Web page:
University of Chicago
Material intelligence: Controlling macroscopic behaviors by (machine) learning to make microscopic decisions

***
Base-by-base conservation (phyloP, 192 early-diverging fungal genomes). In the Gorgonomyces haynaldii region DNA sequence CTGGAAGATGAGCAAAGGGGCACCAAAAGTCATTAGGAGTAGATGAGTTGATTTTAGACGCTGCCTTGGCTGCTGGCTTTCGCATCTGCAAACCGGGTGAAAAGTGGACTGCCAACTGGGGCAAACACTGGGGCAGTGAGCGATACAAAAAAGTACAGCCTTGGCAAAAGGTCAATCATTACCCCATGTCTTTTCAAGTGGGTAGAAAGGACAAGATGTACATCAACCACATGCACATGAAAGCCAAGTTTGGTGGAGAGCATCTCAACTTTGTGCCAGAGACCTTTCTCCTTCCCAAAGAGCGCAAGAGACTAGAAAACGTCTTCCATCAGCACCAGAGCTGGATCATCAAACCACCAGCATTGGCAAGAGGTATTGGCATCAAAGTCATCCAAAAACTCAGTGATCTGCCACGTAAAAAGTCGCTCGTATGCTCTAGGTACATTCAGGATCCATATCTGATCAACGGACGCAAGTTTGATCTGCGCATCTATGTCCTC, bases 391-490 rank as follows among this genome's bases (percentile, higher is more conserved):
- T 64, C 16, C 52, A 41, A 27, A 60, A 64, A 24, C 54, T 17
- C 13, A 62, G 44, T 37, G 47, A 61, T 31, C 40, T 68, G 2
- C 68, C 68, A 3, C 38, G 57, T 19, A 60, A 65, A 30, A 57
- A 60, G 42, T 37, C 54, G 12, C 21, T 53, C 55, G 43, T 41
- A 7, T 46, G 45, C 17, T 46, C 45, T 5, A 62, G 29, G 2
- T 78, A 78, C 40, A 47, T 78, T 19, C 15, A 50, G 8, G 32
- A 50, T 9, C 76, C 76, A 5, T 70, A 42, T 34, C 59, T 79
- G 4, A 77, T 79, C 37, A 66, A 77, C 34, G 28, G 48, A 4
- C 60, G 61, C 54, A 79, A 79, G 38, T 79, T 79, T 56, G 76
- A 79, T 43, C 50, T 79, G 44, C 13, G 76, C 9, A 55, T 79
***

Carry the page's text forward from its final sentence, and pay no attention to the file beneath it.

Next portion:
Designer colloids capable of exerting forces at microscopic scales (known as active matter) have attained an impressive level of sophistication. They now suggest a future class of robotic swarm metamaterials with attractive lifelike properties. These microscopic swarms must coordinate their actions to accomplish useful tasks such as pattern formation or collective motion. In this talk I explore strategies to control simulated swarms of simple agents using inspiration from materials physics. I show that in dense swarms of agents with isotropic interactions, solid-like collective mechanics allows for long-range (re)organization by exploiting topological defects of the crystalline state. Conversely, sparse swarms of weakly interacting agents evolve according to gas-like dynamics. When such agents have the capacity to selectively modify their collisional probability, a novel form of active matter driven out of equilibrium only by information results (a many-body Maxwell demon). I show how this system can be controlled and interpreted using reinforcement learning, a trial-and-error process in which the intelligent particles learn to maximize expected rewards by achieving desired functionalities. By combining machine learning and kinetic theory I demonstrate the existence of robust policies for controlling the coarse-grained behavior of this kind of intelligent fluid in both thermal and athermal fluctuating environments, such as vibrated substrates and turbulent fluids.